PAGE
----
Table of Contents
ISRN Ecology
Volume 2013 (2013), Article ID 476862, 6 pages
http://dx.doi.org/10.1155/2013/476862
Research Article

Dominant Occurrence of Cleistogamous Flowers of Lamium amplexicaule in relation to the Nearby Presence of an Alien Congener L. purpureum (Lamiaceae)

1Laboratory of Insect Ecology, Graduate School of Agriculture, Kyoto University, Kitashirakawa, Kyoto 606-8502, Japan
2Center for Ecological Research, Kyoto University, Shiga, Otsu 520-2113, Japan
3Osaka City Institute of Public Health and Environmental Sciences, 8-34 Tojo-cho, Tennoji-ku, Osaka 543-0026, Japan
4The Nagoya University Museum, Furo-cho, Nagoya 464-8601, Japan
5Department of Ecosystem Studies, School of Environmental Science, The University of Shiga Prefecture, Hikone 522-8533, Japan

Received 21 March 2013; Accepted 15 April 2013

Academic Editors: P. Ferrandis and P. Rey

Copyright © 2013 Yasuhiro Sato et al. This is an open access article distributed under the Creative Commons Attribution License, which permits unrestricted use, distribution, and reproduction in any medium, provided the original work is properly cited.

Abstract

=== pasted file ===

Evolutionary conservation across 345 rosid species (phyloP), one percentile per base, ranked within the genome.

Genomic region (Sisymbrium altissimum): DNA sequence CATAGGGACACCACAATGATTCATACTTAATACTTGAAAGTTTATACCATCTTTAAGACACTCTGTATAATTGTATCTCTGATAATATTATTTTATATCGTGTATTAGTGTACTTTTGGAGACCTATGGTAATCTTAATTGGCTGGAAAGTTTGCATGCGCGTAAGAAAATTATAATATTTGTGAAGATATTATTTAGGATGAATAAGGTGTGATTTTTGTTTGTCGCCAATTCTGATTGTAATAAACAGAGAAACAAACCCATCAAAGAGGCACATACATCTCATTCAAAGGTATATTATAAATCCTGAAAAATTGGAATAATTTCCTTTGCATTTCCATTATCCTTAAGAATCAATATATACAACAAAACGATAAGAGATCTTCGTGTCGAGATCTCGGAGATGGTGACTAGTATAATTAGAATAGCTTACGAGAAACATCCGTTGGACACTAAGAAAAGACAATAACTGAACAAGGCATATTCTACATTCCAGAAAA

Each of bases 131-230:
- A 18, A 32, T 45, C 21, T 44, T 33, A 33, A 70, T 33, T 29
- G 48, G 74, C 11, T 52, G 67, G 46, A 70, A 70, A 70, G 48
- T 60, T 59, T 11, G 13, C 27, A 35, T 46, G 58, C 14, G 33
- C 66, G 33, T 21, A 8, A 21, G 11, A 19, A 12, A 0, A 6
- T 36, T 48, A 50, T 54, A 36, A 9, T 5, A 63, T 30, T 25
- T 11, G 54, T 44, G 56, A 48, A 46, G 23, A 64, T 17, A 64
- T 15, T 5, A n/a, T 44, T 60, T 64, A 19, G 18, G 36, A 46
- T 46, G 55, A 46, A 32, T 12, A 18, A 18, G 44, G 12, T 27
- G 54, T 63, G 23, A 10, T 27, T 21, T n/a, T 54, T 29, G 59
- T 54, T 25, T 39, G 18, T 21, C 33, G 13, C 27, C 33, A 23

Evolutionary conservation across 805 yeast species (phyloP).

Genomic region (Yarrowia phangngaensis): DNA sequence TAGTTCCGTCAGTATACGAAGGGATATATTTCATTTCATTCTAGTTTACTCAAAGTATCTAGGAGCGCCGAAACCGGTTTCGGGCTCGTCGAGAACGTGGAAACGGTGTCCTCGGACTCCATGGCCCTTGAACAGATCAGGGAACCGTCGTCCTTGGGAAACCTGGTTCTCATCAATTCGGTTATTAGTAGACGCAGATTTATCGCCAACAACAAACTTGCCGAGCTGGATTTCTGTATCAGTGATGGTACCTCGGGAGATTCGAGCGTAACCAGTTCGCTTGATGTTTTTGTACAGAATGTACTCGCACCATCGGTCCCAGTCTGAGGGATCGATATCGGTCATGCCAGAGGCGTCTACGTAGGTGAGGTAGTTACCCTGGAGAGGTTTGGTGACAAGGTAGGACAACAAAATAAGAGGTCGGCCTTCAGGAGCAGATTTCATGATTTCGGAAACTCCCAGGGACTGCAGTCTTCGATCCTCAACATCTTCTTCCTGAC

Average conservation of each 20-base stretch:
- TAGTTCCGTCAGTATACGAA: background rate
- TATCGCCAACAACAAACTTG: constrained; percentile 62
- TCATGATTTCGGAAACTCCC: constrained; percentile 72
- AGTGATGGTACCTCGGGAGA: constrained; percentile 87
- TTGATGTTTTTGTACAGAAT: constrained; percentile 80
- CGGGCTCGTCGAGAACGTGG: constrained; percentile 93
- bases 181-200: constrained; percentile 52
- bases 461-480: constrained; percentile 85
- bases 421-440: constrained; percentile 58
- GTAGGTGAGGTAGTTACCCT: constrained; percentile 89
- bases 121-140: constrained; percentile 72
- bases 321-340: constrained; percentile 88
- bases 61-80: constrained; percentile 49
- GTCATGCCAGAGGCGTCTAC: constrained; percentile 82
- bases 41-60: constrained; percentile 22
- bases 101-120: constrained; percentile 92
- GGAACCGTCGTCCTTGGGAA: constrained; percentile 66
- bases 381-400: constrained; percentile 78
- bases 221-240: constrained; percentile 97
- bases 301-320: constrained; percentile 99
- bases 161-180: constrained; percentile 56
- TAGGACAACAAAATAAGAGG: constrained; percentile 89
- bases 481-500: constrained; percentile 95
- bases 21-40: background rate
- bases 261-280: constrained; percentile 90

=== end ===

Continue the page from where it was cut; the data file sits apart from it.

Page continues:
Here we document a novel phenomenon that, based on field observations in central Japan, cleistogamous flowers (or closed flowers) of an annual herb Lamium amplexicaule were dominantly expressed near an alien congener L. purpureum. The proportion of cleistogamous flowers in an individual L. amplexicaule increased with the frequency of L. purpureum occurring in the same patches but did not increase with the total density of Lamium plants and their own size. To confirm the consistency of the effect of the coexisting alien species, we assessed the cleistogamous frequency at the patch level for three other populations. In these populations as well, the proportion of L. amplexicaule producing cleistogamous flowers increased with the frequency of L. purpureum. Our transplant experiment at one site found no effect of the nearby presence of L. purpureum on the seed set of L. amplexicaule and therefore did not support the hypothesis that the adverse effect on the reproduction via interspecific pollination favored cleistogamous flowers that accepted no external pollen. Further studies must be conducted to examine the negative interactions between the related species before and after seed development.